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Janet Yellen changes course and says she ‘misspoke’ when she said there was ‘no basis’ for the government to review Elon Musk’s Twitter buy

November 30, 2022, 6:02 PM UTC
Janet Yellen
U.S. Secretary of the Treasury Janet Yellen speaks during the New York Times DealBook Summit in the Appel Room at the Jazz at Lincoln Center on November 30, 2022 in New York City.
Photo by Michael M. Santiago/Getty Images

Treasury Secretary Janet Yellen said Elon Musk’s purchase of Twitter Inc. would warrant a government review if deemed to raise national security concerns, walking back her previous comments that played down the need for scrutiny. 

If there are risks in general, “it would be appropriate for Cfius to take a look,” she said Wednesday at a New York Times event in New York, referring to the Committee on Foreign Investment in the US, which she leads. 

She added she previously “misspoke” on the matter, referring to an interview with CBS News earlier this month, when she said she saw “no basis” for a review. 

“I’m not going to say specifically what we are looking at,” Yellen said Wednesday. “We don’t comment on what’s in progress.”

Her earlier comments raised eyebrows as they closely followed comments from President Joe Biden that Musk’s connections to foreign governments, particularly China and Saudi Arabia, warranted closer looks.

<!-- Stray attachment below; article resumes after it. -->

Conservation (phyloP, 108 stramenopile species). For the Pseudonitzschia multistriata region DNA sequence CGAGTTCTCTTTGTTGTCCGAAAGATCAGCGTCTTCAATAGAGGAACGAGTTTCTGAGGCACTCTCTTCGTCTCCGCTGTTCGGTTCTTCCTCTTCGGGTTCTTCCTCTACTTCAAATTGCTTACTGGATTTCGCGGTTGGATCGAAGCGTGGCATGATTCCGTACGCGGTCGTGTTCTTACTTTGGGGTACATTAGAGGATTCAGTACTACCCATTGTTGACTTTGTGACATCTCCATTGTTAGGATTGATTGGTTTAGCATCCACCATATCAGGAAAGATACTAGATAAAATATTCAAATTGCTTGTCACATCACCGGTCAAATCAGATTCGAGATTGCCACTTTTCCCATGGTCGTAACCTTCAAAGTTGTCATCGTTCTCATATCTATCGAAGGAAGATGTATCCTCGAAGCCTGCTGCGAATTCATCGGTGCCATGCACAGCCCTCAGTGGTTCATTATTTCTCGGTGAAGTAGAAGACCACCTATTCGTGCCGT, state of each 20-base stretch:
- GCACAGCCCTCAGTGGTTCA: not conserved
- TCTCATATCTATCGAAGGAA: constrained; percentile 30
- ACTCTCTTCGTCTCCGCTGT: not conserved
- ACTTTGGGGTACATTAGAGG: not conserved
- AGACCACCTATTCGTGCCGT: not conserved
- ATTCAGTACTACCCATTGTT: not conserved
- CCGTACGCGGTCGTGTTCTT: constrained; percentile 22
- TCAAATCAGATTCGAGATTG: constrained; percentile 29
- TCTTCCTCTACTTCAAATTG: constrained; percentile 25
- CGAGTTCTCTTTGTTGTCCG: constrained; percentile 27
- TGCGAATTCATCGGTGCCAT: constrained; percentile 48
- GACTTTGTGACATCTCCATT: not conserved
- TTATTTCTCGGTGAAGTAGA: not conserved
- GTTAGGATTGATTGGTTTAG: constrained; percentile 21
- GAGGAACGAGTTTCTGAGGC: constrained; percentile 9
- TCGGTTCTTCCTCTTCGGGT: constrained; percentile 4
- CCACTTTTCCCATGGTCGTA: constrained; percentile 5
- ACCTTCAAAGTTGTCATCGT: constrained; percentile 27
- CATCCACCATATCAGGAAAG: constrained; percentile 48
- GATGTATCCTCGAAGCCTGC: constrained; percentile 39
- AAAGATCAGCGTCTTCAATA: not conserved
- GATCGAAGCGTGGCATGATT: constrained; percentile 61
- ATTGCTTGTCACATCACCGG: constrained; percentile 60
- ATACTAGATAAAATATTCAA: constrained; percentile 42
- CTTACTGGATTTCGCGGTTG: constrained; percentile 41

In the CBS interview, Yellen acknowledged she was “not sure precisely” what Biden had been referring to, but added “we have really no basis — to the best of my knowledge — to examine his finances of his company,” and “I’m not aware of concerns that would cause us to.”

Musk’s $44 billion takeover of Twitter is still facing US government scrutiny over national-security concerns that his foreign partners may be able to access user data, people familiar with the matter said after her CBS News interview. 

The potential for action by Cfius emerged amid mounting concerns over how Musk’s various business interests overlap with top US national security priorities. Musk’s Starlink satellite internet network, for instance, has been used in Ukraine to maintain communications during its fight against Russia, a service he briefly threatened to cut off last month. 

Asked separately about Chinese-owned video app TikTok, which is already under government focus, Yellen said, “Well, that’s something that’s a case in progress,” and “I think there are legitimate national security concerns.”

The Biden administration is weighing a proposal to allow TikTok to continue to operate in the US under the ownership of Chinese parent ByteDance Ltd., an arrangement that would include routing US user traffic through servers maintained by Oracle Corp.

Yellen also addressed a slew of other topics from the collapse of crypto trading platform FTX, to China and the global economy.

She called the FTX debacle “the Lehman moment within crypto,” referring to the collapse of investment-banking giant Lehman Brothers in 2008 that crippled global credit markets.

“We have consistently urged regulatory gaps be closed,” Yellen said. “This experience with his firm, or set of firms, just couldn’t provide a better illustration. These are very risky assets, but the good piece of an explosion like we saw is it hasn’t spilled over to the banking sector.”

The Treasury chief said China’s zero-Covid policy that enforces strict lockdowns appears to be “threat to the progress we’ve made on human supply-chain difficulties.”

“We can see that their economy is slowing, perhaps to the point where it will really negatively impact the entire global outlook,” she said of China.

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